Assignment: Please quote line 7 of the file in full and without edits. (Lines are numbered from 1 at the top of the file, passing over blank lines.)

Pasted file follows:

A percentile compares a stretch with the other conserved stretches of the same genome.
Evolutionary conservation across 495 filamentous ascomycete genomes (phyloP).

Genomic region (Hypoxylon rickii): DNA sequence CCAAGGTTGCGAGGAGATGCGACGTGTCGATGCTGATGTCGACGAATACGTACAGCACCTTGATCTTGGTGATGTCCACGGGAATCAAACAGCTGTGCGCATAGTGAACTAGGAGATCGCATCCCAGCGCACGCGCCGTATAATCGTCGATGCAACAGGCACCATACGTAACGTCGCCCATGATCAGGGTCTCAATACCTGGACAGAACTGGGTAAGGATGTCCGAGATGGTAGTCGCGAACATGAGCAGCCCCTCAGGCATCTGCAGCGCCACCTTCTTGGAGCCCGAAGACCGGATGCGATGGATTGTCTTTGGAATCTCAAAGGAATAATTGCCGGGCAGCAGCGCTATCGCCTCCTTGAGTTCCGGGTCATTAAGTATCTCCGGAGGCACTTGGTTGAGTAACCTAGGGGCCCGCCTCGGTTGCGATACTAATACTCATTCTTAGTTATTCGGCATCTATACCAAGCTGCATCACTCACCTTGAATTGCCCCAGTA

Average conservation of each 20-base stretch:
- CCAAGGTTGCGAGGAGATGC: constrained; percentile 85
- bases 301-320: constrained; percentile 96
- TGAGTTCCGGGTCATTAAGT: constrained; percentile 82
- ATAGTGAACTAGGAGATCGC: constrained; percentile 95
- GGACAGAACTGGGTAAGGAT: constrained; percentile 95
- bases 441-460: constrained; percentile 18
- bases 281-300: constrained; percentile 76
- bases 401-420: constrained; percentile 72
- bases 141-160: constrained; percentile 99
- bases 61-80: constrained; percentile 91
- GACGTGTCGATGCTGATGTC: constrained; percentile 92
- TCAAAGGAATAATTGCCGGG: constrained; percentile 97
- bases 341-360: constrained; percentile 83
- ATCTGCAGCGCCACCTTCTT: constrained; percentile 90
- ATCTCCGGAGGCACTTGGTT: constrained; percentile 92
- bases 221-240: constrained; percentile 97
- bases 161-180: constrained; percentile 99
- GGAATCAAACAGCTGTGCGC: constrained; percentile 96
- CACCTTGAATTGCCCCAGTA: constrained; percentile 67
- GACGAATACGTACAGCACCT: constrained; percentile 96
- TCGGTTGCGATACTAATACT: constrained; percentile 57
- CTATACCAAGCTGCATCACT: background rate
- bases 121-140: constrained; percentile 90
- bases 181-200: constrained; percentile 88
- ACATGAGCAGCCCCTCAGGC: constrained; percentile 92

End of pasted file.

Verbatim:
- TGAGTTCCGGGTCATTAAGT: constrained; percentile 82